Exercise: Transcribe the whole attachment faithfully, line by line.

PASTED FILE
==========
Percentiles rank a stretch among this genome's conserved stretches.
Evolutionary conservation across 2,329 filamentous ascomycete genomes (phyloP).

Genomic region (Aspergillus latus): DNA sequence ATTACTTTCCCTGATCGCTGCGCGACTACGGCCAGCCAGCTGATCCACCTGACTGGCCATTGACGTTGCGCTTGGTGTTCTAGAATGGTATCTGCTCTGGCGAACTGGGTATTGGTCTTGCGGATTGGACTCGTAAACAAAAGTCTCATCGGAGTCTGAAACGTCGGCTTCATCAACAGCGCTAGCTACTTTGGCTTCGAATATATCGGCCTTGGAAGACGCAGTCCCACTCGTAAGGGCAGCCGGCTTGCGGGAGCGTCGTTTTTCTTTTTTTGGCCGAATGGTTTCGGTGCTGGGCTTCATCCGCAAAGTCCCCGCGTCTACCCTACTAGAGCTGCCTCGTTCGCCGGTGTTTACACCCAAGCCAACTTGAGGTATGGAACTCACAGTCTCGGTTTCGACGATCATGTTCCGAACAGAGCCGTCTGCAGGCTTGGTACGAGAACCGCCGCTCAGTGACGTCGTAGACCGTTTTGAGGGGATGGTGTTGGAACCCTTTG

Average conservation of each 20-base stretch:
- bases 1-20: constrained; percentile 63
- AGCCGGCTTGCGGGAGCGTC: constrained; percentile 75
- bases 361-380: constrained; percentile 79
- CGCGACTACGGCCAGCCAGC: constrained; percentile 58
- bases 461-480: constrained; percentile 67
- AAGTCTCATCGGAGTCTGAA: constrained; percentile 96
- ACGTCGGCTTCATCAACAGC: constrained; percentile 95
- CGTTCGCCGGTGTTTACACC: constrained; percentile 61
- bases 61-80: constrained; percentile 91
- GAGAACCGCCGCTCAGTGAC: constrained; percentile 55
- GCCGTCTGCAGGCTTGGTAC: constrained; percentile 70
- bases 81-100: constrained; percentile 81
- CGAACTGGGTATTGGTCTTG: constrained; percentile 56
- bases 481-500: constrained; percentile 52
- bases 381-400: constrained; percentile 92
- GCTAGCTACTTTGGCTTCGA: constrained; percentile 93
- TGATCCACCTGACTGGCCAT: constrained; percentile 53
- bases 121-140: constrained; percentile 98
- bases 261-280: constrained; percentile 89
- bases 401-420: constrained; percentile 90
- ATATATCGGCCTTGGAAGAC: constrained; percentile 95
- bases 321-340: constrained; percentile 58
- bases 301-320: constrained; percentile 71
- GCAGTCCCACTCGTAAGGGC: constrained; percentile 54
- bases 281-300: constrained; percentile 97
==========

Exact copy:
Percentiles rank a stretch among this genome's conserved stretches.
Evolutionary conservation across 2,329 filamentous ascomycete genomes (phyloP).

Genomic region (Aspergillus latus): DNA sequence ATTACTTTCCCTGATCGCTGCGCGACTACGGCCAGCCAGCTGATCCACCTGACTGGCCATTGACGTTGCGCTTGGTGTTCTAGAATGGTATCTGCTCTGGCGAACTGGGTATTGGTCTTGCGGATTGGACTCGTAAACAAAAGTCTCATCGGAGTCTGAAACGTCGGCTTCATCAACAGCGCTAGCTACTTTGGCTTCGAATATATCGGCCTTGGAAGACGCAGTCCCACTCGTAAGGGCAGCCGGCTTGCGGGAGCGTCGTTTTTCTTTTTTTGGCCGAATGGTTTCGGTGCTGGGCTTCATCCGCAAAGTCCCCGCGTCTACCCTACTAGAGCTGCCTCGTTCGCCGGTGTTTACACCCAAGCCAACTTGAGGTATGGAACTCACAGTCTCGGTTTCGACGATCATGTTCCGAACAGAGCCGTCTGCAGGCTTGGTACGAGAACCGCCGCTCAGTGACGTCGTAGACCGTTTTGAGGGGATGGTGTTGGAACCCTTTG

Average conservation of each 20-base stretch:
- bases 1-20: constrained; percentile 63
- AGCCGGCTTGCGGGAGCGTC: constrained; percentile 75
- bases 361-380: constrained; percentile 79
- CGCGACTACGGCCAGCCAGC: constrained; percentile 58
- bases 461-480: constrained; percentile 67
- AAGTCTCATCGGAGTCTGAA: constrained; percentile 96
- ACGTCGGCTTCATCAACAGC: constrained; percentile 95
- CGTTCGCCGGTGTTTACACC: constrained; percentile 61
- bases 61-80: constrained; percentile 91
- GAGAACCGCCGCTCAGTGAC: constrained; percentile 55
- GCCGTCTGCAGGCTTGGTAC: constrained; percentile 70
- bases 81-100: constrained; percentile 81
- CGAACTGGGTATTGGTCTTG: constrained; percentile 56
- bases 481-500: constrained; percentile 52
- bases 381-400: constrained; percentile 92
- GCTAGCTACTTTGGCTTCGA: constrained; percentile 93
- TGATCCACCTGACTGGCCAT: constrained; percentile 53
- bases 121-140: constrained; percentile 98
- bases 261-280: constrained; percentile 89
- bases 401-420: constrained; percentile 90
- ATATATCGGCCTTGGAAGAC: constrained; percentile 95
- bases 321-340: constrained; percentile 58
- bases 301-320: constrained; percentile 71
- GCAGTCCCACTCGTAAGGGC: constrained; percentile 54
- bases 281-300: constrained; percentile 97